Do not assume insurance coverage is unavailable  

Today’s insurance market is complex.  It encompasses a wide range of insurance policies covering all manner of events and circumstances.  Beyond more traditional coverage for personal injury or property damage (under commercial general liability (CGL) policies), companies now routinely purchase Directors & Officers (D&O) policies, Errors & Omissions (E&O) policies, and Employment Practices Liability (EPL) policies, among others.  These policies can cover everything from claims of wrongful termination (EPL) to breach of contract (E&O) to shareholder class actions (D&O).  Further, many CGL policies are “occurrence” based.  This means that if the loss occurred during the policy period, the policy may provide coverage even if the claim is not made until decades later (presuming you recently learned about the loss).  Accordingly, when you or your company faces a lawsuit, never assume insurance coverage is unavailable.

Immediately notice the claim to all relevant insurers 

Beyond identifying potential coverage under existing policies, it is important to promptly place the insurers on notice of the lawsuit.  A failure to give timely notice could result in a waiver of coverage.  Many policies require the insured to give notice “as soon as practicable” or even “immediately” after learning about the occurrence (e.g., accident harming another’s person or property) or claim (e.g., a lawsuit).  These policies often treat delayed notice as a breach of a condition precedent to providing coverage under the policy.  The insurer will likely then deny coverage based on this breach.  While most jurisdictions require an insurer to show prejudice from a delayed notice of an occurrence, claim or suit, some do not.  Providing prompt notice avoids what could be a costly dispute, especially if the insurers succeeds in avoiding coverage.  Therefore, even where you believe a lawsuit will resolve quickly, it is still imperative to give timely notice (and, thereby, avoid forfeiting the coverage purchased).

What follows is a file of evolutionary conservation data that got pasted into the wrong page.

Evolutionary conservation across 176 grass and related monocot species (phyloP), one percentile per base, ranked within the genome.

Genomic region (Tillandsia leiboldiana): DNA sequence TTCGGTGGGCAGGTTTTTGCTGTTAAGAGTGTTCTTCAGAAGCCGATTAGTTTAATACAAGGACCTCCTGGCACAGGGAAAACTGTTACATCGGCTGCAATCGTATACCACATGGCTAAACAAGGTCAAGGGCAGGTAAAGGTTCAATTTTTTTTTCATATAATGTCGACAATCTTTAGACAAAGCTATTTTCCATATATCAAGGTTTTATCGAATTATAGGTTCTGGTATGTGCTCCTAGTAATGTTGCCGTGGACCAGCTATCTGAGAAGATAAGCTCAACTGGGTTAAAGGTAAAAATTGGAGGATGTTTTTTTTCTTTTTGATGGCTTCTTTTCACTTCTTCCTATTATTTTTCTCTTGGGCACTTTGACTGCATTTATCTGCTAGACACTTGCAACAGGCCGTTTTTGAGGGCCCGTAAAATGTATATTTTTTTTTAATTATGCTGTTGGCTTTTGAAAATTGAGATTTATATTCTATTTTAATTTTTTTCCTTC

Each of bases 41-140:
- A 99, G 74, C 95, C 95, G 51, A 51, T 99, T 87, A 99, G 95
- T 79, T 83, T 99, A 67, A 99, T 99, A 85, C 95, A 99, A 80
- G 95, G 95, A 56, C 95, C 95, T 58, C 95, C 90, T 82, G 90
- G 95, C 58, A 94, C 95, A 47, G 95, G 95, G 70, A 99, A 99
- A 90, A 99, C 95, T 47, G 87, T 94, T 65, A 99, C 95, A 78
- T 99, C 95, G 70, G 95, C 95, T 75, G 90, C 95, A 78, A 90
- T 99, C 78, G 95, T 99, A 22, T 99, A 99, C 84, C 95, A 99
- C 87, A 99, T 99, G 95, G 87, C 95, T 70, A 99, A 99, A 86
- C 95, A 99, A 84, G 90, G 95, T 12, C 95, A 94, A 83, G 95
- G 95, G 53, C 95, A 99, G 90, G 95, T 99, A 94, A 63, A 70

Denials and reservations of rights

An insurer often responds to a notice of claim in one of three ways: (1) admits coverage; (2) reserves rights; or (3) denies coverage.  In the first scenario, the insurer has admitted the claim is covered without qualification.  In the second, most common, scenario, the insurer concedes a possibility of coverage but reserves its rights to deny coverage for a settlement or judgment based on certain policy exclusions or because the facts may not ultimately trigger coverage.  In the third scenario, the insurer denies any obligation under the policy to defend or indemnify the insured against the lawsuit.  When faced with the second or third scenario, it is important not to treat the insurer’s denial or reservation of rights as the final word.  Insurers have an ongoing obligation to investigate, and you should be vigorous in communicating with the insurer about the grounds for coverage (whether based on new (or overlooked) facts or differing interpretations of the policy language).

Keep the insurers informed about the litigation

Where the insurer has not denied coverage, the obligation to keep the insurer informed does not stop after giving notice.  Instead, many policies require (and it is best practice) to keep the insurer up-to-date about the status of the litigation.  At minimum, this ensures there are no surprises about defense costs and the extent to which the insurer will cover them.

Always inform the insurer of any potential settlements

Many policies require an insured to obtain its insurer’s consent before settling a (potentially) covered lawsuit.  These policies often disclaim any liability for settlements that were entered into without the insurer’s consent.  Even where an insurer has denied coverage, it is important to notify the insurer representative of the insured’s intent to settle.  This ensures that any later claim brought against the insurer to recover amounts paid in settlement is preserved. While the insured is required to inform the insurer about a potential settlement, the insurer, in turn, may not withhold its consent to a reasonable settlement.  Where consent is withheld, the insured may have a claim for bad faith against the insurer, especially where the settlement then does not happen and the insured later suffers a judgment in excess of insurance limits.

Consult with coverage counsel

Insurance policies are complicated and hard to read.  Insurance companies are equally difficult, often looking for any opportunity to deny coverage.  Given these realities, coverage counsel can be instrumental in securing coverage for the litigation you or your company faces even where your insurer has denied the claim.  In many cases, securing coverage after a denial or reservation of rights can be done without litigation and may be as simple as bringing certain facts (or legal obligations) to the insurer’s attention or as complicated as litigating coverage with the insurer.